Msgr. Charles Pope on "The Pain of Greed":
The sinful drive of greed will always protest unless we...learn to curb it. Greed will always make us think that we need more; that we need what we want, in the way that we want it, and exactly when we want it. And if we get all that, we are still not satisfied; we simply become more particular, fussy, and demanding. Indeed, we have never had so many consumer options, comforts, and conveniences; and yet I would say that on the whole we have never been more unhappy. In this age of comfort and convenience, psychotherapy and psychotropic medications are big businesses. Misery indexes, consumer confidence surveys, and opinion polls often show high levels of fear, dissatisfaction, and anger. It is the same with our health. We have never lived so long and been so healthy, yet we have never worried more about our health.
Yes, no matter how much we have, it is never enough; and we are all afflicted with greed to some extent. Greed is one of the under-confessed sins of our time. It is always the other guy who is greedy, the one who earns more than I do; he is the greedy one.
No, greed is common a human problem, and it takes a heavy toll on us all by robbing us of gratitude, satisfaction, and joy with what we have. Greed robs us of the ability to enjoy life and to savor what is before us.
What does our present age with its unprecedented comforts and conveniences actually afford us? Stress, overwork, and worry seem to be our common lot. We are all in a big hurry to get somewhere, to get on to the next thing. Consider a simple thing like a car or a cell phone—great conveniences, right? Yet they seem to bring more stress. Our cars raise the expectation that we should reasonably be all over God’s green acre with little care for the actual human cost of making the trip and sitting in traffic. Our cell phones make us available at any time of the day or night; there is little or no quiet in our lives; relationships are more often virtual than real.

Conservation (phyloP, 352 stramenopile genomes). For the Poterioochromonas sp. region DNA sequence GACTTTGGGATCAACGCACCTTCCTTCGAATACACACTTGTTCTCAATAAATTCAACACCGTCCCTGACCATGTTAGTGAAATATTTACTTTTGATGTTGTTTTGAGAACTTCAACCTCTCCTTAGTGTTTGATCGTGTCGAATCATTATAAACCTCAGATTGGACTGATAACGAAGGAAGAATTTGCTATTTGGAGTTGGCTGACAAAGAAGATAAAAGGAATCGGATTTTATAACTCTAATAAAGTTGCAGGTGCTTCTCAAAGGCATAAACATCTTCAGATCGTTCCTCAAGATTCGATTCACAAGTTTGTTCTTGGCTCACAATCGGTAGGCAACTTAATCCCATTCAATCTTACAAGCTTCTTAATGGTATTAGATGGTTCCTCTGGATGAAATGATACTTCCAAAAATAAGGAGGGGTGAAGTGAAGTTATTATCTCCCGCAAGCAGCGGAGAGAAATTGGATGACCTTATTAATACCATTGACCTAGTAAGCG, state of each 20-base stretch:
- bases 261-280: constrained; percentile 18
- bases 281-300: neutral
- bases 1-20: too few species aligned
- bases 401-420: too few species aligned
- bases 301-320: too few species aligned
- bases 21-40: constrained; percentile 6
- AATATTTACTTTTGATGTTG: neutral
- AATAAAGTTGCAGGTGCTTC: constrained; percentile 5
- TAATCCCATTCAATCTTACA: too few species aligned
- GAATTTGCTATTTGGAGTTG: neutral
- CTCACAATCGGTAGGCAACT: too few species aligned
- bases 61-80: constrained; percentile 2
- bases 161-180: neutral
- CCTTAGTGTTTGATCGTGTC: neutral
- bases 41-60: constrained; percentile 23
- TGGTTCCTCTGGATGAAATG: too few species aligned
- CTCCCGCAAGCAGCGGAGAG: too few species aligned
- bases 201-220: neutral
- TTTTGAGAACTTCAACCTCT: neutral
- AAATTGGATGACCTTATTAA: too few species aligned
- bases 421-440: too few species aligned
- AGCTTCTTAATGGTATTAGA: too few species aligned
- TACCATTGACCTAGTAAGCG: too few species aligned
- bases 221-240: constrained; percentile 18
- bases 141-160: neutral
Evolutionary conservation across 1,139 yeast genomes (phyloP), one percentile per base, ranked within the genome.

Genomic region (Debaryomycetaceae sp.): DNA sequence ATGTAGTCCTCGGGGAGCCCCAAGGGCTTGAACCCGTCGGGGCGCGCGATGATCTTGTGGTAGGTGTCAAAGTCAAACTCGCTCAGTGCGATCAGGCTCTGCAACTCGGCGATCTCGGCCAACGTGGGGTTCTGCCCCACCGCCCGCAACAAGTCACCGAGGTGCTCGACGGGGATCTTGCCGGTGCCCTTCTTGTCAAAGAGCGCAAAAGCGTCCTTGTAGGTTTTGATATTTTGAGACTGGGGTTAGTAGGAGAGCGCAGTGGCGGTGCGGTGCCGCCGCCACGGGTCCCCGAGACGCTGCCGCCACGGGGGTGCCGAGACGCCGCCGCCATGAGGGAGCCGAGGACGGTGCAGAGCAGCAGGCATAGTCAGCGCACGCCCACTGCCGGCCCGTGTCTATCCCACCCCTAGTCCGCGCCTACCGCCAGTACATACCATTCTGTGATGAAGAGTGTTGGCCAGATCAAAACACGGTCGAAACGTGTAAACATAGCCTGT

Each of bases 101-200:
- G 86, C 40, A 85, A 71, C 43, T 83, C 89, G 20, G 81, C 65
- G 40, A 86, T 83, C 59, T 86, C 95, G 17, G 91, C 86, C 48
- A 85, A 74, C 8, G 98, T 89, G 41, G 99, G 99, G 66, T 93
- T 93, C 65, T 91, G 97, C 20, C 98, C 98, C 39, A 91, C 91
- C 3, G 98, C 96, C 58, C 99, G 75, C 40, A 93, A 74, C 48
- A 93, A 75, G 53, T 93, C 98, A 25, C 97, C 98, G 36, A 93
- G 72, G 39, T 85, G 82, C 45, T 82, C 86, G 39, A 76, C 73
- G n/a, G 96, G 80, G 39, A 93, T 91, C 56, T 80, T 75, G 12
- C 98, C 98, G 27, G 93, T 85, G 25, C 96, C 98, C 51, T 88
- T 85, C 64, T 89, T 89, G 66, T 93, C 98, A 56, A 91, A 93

At some point it all starts to seem loathsome to us. We have more and more, the latest and greatest, the most recent upgrade—more and more until it comes out of our nostrils. We start to long for simplicity and for a time before we ever knew we “needed” all this stuff. Yet we cannot imagine how to pull free from so much of it. Life without a cellphone? Life without Facebook? Are you kidding? All of our gadgets and advanced technology have not freed us; they have ensnared us. And still our greed drives us to want more.
Simplicity may be difficult to achieve in times like these. Living in an Amish village is not an option for most of us, but deciding what is important and then focusing on it is a step in the right direction. To an age that cries out” “You can have it all,” we must learn to respond, “No, I can’t. We have to accept that “all” is too much and that less is more.
Affluence and abundance usually seem unambiguously good to us, but they are not; they bring human costs that we too seldom weigh...In other words, in our abundance we have too much to lose and so are easily threatened. There is a paradoxical kind of freedom that comes from having and needing less.